AMD Ryzen 9 7900, Ryzen 7 7700, and Ryzen 5 7600 CPUs Can Reach 170W PBO Profiles On MSI X670 & B650 Motherboards, Performance Demonstrated


MSI Outperforms AMD Ryzen 9 7900, Ryzen 7 7700, and Ryzen 5 7600 CPUs With Up To 170W PBO Profiles On X670 & B650 Motherboards

AMD recently unveiled its Ryzen 7000 Non-X CPUs, which have a TDP of 65W. These CPUs are ideal for mainstream desktop PCs and are less expensive than their ‘X’ counterparts. Non-X CPUs, unlike Intel, retain their unlocked design, allowing PC builders to enjoy a variety of tuning options. MSI is demonstrating a few of those tuning options on their X670 and B650 motherboards, which will undoubtedly help with performance.

The Config TDP (cTDP) option was added to the X670 and B650 motherboards with the latest MSI AGESA BIOS Firmware, which we covered yesterday. The AMD Ryzen 7000 Non-X line has a CPU TDP of 65W, a PPT of 88W, a TDC of 75A, and an EDC of 150A by default. The Config TDP (cTDP) option allows users to adjust the PBO profiles from 45W to 170W. The total number of modes is 45W/65W/95W/105W/125W/170W. Users can enjoy a higher boost clock as well as improved performance on their Non-X CPUs with this setting.

According to MSI, adjusting the PBO is the simplest way to overclock the Ryzen CPUs. As previously stated, MSI motherboards have a total of six cTDP profiles from which to choose based on your cooling solution. Starting with the AMD Ryzen 9 7900, users can gain 9% more performance with the 95W cTDP mode and 13% more performance with the 170W cTDP mode. This would essentially provide slightly better performance than the Ryzen 9 7900X at a lower price point. You can also reduce the PBO profile to 45W if you’re only going to do light workloads and want to save energy while still getting good performance (84% of the stock Ryzen 9 7900).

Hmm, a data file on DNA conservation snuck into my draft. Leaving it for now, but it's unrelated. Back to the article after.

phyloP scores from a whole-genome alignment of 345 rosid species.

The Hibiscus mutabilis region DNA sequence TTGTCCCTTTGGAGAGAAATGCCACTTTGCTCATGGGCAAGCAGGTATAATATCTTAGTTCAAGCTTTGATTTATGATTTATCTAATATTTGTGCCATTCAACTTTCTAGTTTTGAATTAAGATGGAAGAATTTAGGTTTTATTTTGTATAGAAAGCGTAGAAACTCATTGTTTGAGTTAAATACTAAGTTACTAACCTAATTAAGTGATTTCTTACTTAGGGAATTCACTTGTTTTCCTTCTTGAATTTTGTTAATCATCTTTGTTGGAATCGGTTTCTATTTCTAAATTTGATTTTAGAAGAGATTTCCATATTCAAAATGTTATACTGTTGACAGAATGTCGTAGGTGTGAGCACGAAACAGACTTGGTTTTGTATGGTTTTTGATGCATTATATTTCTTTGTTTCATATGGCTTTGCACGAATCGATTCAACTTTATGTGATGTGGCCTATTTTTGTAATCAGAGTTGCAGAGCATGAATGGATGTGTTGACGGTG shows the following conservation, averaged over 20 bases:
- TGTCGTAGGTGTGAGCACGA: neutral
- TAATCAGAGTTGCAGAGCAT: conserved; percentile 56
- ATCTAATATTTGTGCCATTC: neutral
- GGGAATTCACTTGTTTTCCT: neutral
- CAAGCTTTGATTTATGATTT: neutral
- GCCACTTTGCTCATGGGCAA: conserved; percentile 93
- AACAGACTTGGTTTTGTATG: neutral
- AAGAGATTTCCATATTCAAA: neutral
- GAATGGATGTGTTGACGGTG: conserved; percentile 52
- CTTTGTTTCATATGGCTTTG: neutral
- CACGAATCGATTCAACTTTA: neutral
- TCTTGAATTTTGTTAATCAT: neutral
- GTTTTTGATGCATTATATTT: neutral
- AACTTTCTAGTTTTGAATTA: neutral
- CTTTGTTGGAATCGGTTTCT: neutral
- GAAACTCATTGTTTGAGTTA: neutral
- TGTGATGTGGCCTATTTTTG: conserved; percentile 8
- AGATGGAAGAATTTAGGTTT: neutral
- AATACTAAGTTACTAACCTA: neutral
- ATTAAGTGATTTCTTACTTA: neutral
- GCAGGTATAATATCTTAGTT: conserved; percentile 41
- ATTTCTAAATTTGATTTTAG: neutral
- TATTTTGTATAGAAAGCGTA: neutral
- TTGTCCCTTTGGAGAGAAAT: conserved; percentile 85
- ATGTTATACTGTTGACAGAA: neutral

The AMD Ryzen 7 7700 gains 2% in performance with the 95W TDP and 3% with the 170W TDP. This is because the CPU’s 142W PPT is already at its limit. The Ryzen 5 7600 also sees a 1% performance boost at 95W but actually degrades at 170W TDP due to thermal throttling. As a result, it appears that the higher-end Ryzen 9 Non-X CPUs benefit from this more than the entry-level SKUs. It will be interesting to see if the same options are enabled for AMD’s Ryzen 7000 X3D lineup, which also supports PBO but does not support manual overclocking.

The AMD Ryzen 7000 Non-X CPU lineup will be available on January 10th, followed by the Ryzen 7000 X3D parts in February. MSI will release additional BIOS updates in the coming weeks to ensure stable performance and support for the most recent chips.


Source: chi11eddog


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